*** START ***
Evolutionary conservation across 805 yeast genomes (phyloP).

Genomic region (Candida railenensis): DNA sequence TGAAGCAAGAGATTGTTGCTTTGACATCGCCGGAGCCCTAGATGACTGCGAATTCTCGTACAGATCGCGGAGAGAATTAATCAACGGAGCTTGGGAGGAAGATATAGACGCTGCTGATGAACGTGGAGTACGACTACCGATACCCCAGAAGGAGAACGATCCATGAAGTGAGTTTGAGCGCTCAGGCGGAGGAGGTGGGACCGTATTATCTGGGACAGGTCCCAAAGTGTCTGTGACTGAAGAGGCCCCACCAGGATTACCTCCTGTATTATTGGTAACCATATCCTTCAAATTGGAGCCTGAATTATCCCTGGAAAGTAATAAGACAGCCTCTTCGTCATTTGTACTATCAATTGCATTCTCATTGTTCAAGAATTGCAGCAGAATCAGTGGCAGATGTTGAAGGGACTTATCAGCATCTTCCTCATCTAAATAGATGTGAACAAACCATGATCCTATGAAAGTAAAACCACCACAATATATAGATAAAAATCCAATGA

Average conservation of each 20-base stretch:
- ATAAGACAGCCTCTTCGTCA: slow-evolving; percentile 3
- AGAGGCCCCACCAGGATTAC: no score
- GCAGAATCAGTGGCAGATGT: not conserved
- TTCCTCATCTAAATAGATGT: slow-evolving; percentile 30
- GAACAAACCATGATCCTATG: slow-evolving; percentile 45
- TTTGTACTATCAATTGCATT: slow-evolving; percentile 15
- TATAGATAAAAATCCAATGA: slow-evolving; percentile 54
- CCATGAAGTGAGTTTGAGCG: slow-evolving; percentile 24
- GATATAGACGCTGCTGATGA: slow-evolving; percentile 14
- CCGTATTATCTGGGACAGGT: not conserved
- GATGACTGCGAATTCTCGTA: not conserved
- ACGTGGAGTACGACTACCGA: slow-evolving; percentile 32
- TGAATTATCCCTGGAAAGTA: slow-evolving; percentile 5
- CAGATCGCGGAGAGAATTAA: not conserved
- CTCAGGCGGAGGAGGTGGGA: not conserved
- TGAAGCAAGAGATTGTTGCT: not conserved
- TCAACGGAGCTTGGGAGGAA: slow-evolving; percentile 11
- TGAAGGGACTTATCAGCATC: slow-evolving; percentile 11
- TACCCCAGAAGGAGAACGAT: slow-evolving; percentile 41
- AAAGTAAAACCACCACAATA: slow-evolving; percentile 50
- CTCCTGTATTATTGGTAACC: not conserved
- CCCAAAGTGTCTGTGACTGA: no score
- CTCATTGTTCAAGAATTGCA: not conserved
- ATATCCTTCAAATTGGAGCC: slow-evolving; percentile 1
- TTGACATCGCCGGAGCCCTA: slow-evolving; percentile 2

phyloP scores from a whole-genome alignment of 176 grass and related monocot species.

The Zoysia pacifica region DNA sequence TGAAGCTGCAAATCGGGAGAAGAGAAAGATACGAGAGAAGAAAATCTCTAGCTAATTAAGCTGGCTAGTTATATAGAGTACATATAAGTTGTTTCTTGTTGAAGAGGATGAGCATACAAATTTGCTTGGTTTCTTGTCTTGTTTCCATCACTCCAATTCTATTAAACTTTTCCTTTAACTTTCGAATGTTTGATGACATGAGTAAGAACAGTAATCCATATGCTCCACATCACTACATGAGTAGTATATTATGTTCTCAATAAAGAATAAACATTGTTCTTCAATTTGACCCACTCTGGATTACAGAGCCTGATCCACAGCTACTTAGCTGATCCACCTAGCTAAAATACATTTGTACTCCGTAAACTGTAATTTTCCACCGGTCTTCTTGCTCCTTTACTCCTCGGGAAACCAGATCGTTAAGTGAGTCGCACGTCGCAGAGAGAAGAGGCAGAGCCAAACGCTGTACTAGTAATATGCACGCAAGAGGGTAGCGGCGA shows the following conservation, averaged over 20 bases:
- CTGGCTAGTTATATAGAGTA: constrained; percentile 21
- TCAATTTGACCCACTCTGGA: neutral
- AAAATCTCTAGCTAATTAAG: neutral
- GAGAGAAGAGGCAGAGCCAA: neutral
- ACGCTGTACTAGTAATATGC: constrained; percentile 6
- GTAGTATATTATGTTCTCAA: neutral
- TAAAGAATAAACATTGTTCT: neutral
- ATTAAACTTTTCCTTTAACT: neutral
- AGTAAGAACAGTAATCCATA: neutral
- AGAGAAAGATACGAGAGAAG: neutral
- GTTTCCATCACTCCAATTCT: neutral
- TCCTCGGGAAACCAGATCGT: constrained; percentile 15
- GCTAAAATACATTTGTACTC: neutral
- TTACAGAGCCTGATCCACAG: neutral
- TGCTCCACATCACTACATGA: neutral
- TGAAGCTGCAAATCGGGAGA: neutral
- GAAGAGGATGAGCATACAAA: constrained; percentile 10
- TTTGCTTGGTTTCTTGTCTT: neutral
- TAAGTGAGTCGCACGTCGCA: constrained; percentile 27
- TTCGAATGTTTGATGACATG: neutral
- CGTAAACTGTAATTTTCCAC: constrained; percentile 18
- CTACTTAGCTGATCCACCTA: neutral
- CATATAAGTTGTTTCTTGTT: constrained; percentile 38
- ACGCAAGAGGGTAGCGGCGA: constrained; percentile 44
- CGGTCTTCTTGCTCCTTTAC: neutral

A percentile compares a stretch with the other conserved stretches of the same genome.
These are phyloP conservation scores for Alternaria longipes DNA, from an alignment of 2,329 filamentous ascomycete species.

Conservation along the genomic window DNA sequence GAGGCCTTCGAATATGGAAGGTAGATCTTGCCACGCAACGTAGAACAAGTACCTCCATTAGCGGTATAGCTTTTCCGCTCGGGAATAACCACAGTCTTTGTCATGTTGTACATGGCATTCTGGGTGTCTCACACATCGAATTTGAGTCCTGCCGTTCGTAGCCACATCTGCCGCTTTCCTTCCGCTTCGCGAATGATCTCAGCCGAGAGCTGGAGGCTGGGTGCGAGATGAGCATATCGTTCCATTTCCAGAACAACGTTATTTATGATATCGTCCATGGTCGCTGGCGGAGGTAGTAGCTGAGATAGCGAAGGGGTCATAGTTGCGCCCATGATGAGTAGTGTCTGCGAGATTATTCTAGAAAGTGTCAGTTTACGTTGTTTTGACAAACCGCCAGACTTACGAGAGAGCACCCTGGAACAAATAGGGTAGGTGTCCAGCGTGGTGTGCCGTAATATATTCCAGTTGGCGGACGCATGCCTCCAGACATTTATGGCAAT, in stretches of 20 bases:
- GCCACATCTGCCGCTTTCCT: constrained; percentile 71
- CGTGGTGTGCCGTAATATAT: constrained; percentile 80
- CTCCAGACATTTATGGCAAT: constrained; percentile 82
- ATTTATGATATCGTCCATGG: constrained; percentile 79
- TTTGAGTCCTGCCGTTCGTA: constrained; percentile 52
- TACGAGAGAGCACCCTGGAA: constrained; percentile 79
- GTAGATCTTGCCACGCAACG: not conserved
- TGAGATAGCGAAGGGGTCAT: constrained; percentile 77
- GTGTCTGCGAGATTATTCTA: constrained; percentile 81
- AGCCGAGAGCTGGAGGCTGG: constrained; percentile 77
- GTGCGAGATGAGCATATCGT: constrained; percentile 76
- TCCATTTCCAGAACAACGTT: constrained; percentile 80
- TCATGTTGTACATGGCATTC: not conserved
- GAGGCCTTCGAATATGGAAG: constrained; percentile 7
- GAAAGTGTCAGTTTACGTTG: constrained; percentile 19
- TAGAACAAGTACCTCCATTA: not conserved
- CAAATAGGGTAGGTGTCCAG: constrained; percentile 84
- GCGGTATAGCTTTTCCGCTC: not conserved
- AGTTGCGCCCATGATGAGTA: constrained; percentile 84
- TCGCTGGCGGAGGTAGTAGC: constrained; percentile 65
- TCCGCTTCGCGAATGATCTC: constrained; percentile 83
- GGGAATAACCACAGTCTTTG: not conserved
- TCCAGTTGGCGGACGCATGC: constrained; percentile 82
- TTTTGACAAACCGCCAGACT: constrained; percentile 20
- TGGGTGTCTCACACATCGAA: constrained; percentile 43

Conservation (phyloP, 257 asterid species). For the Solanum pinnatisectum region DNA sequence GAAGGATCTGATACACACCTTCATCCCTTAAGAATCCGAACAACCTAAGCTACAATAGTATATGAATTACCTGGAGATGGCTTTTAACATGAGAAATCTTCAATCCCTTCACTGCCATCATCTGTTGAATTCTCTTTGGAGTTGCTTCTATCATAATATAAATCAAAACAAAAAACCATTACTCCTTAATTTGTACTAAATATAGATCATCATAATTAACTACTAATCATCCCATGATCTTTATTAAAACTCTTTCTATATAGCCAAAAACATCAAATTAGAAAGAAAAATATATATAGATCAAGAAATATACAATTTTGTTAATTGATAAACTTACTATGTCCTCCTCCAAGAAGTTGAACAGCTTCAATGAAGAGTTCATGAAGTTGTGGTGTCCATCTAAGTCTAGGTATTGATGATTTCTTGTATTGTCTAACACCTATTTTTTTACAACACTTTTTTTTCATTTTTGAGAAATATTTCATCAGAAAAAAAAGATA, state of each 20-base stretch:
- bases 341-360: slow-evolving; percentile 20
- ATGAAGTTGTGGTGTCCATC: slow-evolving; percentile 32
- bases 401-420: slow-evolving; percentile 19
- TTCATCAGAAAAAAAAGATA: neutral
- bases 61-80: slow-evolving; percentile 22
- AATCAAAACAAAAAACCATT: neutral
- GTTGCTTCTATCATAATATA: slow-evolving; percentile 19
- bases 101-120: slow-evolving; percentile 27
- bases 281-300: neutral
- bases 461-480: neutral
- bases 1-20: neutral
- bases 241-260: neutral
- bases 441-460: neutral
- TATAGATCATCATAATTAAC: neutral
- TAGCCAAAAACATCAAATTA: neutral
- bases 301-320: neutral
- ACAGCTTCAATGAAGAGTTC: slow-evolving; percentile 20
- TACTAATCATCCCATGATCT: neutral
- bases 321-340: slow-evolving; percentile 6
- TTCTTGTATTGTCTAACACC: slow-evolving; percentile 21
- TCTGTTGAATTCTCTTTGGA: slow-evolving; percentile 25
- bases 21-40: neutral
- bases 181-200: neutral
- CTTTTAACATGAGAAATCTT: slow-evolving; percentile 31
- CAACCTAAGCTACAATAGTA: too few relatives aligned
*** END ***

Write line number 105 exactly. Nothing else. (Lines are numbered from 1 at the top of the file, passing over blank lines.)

- TCTGTTGAATTCTCTTTGGA: slow-evolving; percentile 25